Elaine Lyon worked for many years at the molecular genetics lab at ARUP at the University of Utah and is now the Clinical Services Lab Director at Hudson Alpha. In both of these jobs she has designed and overseen the design of many diagnostic tests.

She takes us behind the scenes and talks about the many challenges so many lab directors have been facing over the past month in developing good diagnostic tests for the Coronavirus. Perhaps she will answer some of your questions.

“It got to us before we had many papers to be looking at. We’ve been doing it so quickly. Usually in the scientific field, you do appropriate experiments, you analyze, you draw your conclusions, write up your findings, submit for publications, which is then peer reviewed and published and disseminated to the scientific community. Obviously that wasn’t able to happen here. So we’ve been communicating in other ways. Still going to what is published online. And yet we need to make sure this information is correct."

FDA in the Time of Coronavirus: Understanding the New VALID Act with Turna Ray, GenomeWeb

After the virus reached American shores, was the FDA quick enough to allow companies and labs to develop their own tests without restrictive oversight? The question sparked a sweeping new bill in congress, the VALID Act that could overhaul FDA oversight of diagnostics altogether—something that has been clamored for for a generation.

Turna Ray has been covering the FDA and diagnostics for GenomeWeb since 2006. She has recently written a piece on the new VALID Act that includes responses from various members of the community.

As Turna says in her piece, now could be an odd time for Congress to be putting through such important legislation regarding FDA’s oversight of diagnostics and LDTs with everyone in crisis mode. It could be an appropriate time as well. As one community member told Turna:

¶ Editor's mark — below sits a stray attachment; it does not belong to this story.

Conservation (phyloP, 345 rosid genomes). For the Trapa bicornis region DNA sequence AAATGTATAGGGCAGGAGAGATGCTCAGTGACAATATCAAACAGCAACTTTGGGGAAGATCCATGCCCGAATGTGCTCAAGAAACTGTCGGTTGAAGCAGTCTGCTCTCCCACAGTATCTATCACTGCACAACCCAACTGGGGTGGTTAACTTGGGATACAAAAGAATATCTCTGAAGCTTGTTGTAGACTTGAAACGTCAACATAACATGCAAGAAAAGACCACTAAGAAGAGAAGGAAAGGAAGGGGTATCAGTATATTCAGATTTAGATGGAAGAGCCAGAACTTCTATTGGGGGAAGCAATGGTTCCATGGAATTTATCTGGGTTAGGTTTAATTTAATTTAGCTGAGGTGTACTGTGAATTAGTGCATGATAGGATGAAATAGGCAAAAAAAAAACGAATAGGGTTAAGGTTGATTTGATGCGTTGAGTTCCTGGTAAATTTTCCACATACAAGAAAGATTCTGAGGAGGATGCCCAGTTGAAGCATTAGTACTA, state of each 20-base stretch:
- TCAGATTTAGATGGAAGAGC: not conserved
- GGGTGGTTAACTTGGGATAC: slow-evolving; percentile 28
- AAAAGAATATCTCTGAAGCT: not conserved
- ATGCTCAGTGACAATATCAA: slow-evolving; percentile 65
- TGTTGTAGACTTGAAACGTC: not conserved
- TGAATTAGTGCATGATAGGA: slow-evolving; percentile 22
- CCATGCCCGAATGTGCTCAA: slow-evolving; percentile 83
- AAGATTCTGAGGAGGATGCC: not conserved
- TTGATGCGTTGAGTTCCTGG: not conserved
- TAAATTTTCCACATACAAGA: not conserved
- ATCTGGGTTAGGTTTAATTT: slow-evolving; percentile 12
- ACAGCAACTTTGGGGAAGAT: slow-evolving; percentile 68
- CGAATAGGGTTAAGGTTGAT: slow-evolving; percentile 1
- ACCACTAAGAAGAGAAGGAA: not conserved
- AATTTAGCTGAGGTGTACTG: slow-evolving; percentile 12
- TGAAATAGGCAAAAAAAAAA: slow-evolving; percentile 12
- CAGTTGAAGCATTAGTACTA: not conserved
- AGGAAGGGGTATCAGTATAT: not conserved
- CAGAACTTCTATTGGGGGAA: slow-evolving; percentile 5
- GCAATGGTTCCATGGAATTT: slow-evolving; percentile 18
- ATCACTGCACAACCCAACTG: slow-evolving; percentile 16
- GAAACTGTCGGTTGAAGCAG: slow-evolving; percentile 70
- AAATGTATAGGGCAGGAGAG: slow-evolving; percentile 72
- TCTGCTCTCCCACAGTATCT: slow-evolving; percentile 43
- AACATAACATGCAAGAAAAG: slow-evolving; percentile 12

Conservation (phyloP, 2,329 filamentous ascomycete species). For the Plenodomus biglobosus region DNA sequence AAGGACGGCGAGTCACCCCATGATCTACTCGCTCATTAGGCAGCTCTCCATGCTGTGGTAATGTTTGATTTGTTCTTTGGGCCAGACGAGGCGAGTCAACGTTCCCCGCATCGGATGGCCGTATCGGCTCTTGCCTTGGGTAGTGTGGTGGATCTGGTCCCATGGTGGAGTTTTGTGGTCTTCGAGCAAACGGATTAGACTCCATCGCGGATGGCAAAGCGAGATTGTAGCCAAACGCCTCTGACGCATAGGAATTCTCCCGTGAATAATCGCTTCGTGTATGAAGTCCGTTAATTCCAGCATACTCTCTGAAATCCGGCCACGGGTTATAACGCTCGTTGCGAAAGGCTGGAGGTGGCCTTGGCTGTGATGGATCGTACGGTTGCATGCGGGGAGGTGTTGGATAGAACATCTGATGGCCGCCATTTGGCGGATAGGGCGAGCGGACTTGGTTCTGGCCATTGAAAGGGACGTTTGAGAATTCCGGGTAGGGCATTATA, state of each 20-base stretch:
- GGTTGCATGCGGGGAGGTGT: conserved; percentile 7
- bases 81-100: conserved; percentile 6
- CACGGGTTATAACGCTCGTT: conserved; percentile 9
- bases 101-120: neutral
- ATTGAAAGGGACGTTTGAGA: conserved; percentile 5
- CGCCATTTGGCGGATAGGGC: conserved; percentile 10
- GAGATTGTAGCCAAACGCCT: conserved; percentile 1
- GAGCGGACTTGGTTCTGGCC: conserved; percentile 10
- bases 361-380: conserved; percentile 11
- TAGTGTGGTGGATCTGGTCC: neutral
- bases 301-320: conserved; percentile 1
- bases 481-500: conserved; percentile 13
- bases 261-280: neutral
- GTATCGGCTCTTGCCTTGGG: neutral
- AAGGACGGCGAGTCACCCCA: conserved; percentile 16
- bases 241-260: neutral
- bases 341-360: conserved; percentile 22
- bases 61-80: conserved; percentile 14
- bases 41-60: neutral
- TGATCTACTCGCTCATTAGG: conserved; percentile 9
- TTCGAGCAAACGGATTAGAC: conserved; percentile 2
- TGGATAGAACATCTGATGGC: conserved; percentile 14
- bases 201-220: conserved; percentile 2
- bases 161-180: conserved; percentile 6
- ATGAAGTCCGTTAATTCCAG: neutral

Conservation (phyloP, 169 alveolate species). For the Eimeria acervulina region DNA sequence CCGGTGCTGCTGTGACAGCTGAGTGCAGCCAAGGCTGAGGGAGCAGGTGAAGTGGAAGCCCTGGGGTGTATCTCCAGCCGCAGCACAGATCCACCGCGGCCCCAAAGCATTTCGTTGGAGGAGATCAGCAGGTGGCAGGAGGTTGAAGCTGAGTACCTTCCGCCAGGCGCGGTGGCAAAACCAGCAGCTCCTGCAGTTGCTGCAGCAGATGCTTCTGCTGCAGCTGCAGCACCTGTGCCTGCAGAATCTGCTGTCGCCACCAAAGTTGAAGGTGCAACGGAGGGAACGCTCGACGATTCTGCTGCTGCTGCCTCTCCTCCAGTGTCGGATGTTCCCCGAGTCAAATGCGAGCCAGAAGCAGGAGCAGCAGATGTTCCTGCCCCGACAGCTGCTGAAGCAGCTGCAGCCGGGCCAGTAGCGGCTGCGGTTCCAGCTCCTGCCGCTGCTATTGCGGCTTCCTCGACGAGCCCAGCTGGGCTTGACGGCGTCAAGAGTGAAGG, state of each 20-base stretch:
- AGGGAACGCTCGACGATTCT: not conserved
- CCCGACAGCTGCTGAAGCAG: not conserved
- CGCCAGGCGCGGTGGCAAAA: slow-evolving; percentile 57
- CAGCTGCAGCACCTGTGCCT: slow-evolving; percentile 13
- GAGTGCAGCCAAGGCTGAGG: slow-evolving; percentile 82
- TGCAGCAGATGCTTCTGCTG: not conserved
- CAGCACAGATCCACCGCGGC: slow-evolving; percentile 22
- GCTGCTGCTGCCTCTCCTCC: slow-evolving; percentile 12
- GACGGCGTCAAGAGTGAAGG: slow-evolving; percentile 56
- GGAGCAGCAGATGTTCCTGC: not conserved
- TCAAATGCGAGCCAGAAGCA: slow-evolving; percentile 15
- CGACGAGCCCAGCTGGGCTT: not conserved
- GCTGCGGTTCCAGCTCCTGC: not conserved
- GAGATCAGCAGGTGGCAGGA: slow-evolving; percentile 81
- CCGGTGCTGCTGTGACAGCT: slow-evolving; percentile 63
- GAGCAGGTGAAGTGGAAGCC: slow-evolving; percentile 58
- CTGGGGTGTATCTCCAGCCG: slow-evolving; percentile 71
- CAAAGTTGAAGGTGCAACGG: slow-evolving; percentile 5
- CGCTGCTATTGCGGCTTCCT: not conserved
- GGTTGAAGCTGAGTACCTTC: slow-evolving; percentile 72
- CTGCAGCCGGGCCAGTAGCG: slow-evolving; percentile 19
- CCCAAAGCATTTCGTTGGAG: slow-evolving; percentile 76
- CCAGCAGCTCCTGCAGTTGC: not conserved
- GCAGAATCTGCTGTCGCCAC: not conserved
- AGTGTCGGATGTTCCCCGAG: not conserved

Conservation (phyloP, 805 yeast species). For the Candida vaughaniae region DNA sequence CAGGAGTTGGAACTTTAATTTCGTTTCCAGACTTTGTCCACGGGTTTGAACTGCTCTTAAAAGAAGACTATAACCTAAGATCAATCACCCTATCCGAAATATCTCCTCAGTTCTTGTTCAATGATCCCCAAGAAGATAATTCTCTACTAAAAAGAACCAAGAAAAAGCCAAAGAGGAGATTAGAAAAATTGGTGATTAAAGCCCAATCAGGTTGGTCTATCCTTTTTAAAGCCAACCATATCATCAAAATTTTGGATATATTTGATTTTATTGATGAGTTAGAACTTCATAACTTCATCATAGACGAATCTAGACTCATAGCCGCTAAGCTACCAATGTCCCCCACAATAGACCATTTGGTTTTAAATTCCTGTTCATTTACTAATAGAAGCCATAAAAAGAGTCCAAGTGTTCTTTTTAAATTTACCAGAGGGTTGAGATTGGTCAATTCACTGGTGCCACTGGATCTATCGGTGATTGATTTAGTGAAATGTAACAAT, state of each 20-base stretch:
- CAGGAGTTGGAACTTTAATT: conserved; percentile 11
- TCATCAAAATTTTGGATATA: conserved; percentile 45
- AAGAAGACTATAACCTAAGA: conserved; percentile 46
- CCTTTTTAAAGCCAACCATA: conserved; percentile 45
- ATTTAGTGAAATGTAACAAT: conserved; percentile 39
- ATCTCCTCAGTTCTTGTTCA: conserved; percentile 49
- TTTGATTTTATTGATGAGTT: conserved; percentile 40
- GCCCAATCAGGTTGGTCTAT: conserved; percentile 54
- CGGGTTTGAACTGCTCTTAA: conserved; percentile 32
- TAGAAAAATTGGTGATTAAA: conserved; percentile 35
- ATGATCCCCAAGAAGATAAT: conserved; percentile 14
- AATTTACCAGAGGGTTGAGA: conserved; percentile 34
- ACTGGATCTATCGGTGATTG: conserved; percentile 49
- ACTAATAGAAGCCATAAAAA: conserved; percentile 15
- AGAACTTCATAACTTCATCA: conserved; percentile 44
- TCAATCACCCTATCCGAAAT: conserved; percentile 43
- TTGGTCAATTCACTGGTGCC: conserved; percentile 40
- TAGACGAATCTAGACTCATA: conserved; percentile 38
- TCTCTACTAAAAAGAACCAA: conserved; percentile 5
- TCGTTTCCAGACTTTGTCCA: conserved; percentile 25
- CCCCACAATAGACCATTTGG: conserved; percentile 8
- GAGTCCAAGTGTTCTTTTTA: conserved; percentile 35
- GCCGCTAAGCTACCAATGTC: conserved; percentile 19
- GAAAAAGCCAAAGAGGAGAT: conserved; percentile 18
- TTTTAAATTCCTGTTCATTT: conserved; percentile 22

“Historically it often takes a big public health catastrophe to change the regulatory system for medical products."

What is the general state of testing today? Why was the CDC so slow? Will at-home tests happen? Turna covers all of this in her interview.

March 2020 Review with Nathan & Laura: Corona Gets Personal, Where Are the Tests?, the VALID Act, Some non-Corona Science

Laura comes to us from her flat in New York, Nathan is stuck in San Diego, but they are here and ready to discuss what a month ago was a warning and now is a full blown world crisis. What have they faced personally? What are their thoughts on testing? And what are some of their early big picture reactions as to how this will all go down?

We make some time for some Corona-free science as well.

February 2020 Review with Nathan and Laura: Coronavirus, Medicare for All, and Live from AGBT

What do we actually know about the novel coronavirus, we ask our two monthly commentators at the outset of February’s review show. Then, speaking of pandemics, as Bernie fever sweeps America, we explore the charge that Medicare for All means an end to innovation.

Laura gives an update on the status of the genetic counseling bill, and Nathan comes to us live from AGBT with highlights from Marco Island.